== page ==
The Living Places Copenhagen project shows how we can develop sustainable buildings with a three times lower CO2 footprint and a first-class indoor climate. The concept with the lowest CO2 emissions in Denmark demonstrates that there is no need to wait for future technology to build more sustainably.
With the building industry accounting for 34% of the global energy consumption and 37% of global CO2 emissions it is clear that low-carbon solutions must be scaled and implemented in the building industry. According to VELUX Group, one of those solutions can be seen in Copenhagen.
Living Places – good for the people and the planet
With the groundbreaking project Living Places Copenhagen, the VELUX Group and its partners, EFFEKT, Artelia and Enemærke & Petersen, demonstrate how to build homes with a CO2 footprint of 3.8 kg/CO2/m2/year – three times lower than the current Danish legislation of 12 kg CO2/m2/year – and to a price that matches the market price for a one-family house or rowhouses at scale. Furthermore, Living Places Copenhagen is designed with a strong focus on creating a healthy indoor climate using daylight and fresh air and it delivers best in class indoor climate.
„As part of an industry that accounts for a large part of the global CO2 emissions, we wish to take responsibility for finding ways to build more sustainably. With this project, we show how it can be done already today. I’m very proud of the results we have created with Living Places Copenhagen together with our partners. This project is a good example of how building more sustainable, healthy homes can both address climate challenges within our industry and improve peoples’ health. After all, we spend 90% of our time indoors, so a healthy indoor climate in our home is crucial” – Tina Mayn, Executive Vice President for Products at the VELUX Group
Leading the change within the building industry
Living Places Copenhagen is the first prototype showcasing the overall vision to lead the way within the building industry. This project shows how rethinking buildings can help solve some of the global climate and health challenges. The concept is based on five key principles: homes should be healthy, affordable, simple, shared over time and scalable. These principles can be applied to new or existing buildings and communities.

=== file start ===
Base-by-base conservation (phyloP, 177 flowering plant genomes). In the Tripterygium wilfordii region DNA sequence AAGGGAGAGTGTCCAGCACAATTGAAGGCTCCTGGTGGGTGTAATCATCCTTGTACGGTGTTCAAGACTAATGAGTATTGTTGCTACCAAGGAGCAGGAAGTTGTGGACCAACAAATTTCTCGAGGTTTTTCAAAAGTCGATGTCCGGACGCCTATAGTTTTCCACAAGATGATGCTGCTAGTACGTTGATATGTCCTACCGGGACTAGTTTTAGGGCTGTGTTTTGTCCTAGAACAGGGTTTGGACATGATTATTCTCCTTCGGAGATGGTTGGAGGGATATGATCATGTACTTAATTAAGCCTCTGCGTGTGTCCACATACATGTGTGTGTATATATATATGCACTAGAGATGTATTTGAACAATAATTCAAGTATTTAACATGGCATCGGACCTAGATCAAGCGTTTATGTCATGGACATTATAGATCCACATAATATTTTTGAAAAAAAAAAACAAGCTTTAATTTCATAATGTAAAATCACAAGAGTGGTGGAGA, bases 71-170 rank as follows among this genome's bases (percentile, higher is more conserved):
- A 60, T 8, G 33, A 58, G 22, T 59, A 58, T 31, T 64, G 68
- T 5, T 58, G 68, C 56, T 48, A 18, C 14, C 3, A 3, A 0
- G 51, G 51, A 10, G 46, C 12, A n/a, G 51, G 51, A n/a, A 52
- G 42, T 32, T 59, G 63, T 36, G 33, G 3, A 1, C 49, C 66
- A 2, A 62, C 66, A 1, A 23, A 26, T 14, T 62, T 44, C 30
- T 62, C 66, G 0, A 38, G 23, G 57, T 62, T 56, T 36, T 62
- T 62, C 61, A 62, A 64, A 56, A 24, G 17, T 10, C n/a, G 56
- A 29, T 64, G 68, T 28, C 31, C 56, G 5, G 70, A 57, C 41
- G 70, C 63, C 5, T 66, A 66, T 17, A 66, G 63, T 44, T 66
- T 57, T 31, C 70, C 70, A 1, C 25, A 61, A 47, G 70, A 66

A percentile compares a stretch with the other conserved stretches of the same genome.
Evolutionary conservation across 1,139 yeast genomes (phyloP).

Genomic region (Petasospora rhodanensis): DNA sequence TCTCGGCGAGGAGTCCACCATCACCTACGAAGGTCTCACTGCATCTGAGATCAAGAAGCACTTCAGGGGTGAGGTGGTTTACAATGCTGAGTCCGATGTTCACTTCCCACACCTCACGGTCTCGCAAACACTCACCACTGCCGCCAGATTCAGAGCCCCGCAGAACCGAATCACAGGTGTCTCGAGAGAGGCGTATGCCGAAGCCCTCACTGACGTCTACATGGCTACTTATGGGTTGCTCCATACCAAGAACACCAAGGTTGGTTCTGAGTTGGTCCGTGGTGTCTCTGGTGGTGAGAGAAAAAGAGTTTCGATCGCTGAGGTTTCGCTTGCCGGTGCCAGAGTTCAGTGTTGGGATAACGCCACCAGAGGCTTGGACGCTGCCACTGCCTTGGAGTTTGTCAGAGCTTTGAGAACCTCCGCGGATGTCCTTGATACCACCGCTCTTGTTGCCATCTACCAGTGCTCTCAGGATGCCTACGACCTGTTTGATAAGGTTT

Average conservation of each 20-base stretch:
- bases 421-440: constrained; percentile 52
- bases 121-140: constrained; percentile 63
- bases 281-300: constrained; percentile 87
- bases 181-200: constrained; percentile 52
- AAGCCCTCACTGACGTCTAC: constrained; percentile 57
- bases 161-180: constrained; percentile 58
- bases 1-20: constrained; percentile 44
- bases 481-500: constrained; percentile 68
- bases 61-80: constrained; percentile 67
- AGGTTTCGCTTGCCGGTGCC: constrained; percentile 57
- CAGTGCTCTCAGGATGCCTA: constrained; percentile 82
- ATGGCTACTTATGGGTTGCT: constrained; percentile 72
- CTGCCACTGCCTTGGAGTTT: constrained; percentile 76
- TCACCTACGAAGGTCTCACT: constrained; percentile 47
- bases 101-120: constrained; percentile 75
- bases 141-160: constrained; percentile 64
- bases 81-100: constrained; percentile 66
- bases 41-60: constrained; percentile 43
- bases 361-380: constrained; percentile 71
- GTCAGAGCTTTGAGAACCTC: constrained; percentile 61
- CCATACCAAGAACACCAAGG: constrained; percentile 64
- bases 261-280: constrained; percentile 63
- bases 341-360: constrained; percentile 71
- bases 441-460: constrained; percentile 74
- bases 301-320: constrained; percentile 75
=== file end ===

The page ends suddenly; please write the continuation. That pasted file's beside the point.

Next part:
Partners of The Living Places Copenhagen project have carried out a complete Life Cycle Assessment. This means that each material, design and building technique has been carefully considered and mapped in terms of the emissions they project compared to a typical Danish household.
„The monitoring and thorough assessment of every product and process has been crucial to reach the results that we are able to present with this project. The fact that we have been able to reach these record results with Living Places Copenhagen is proof that we don’t have to wait for future technologies to build more sustainable buildings. The materials, solutions, and knowledge are already here – we just need to enable and scale them. I hope that we can inspire the building industry to follow” – Lone Feifer, Director of Sustainable Building at the VELUX Group
Living Places Copenhagen showcases a total of seven prototypes – five open pavilions and two completed full-scale homes open to the public.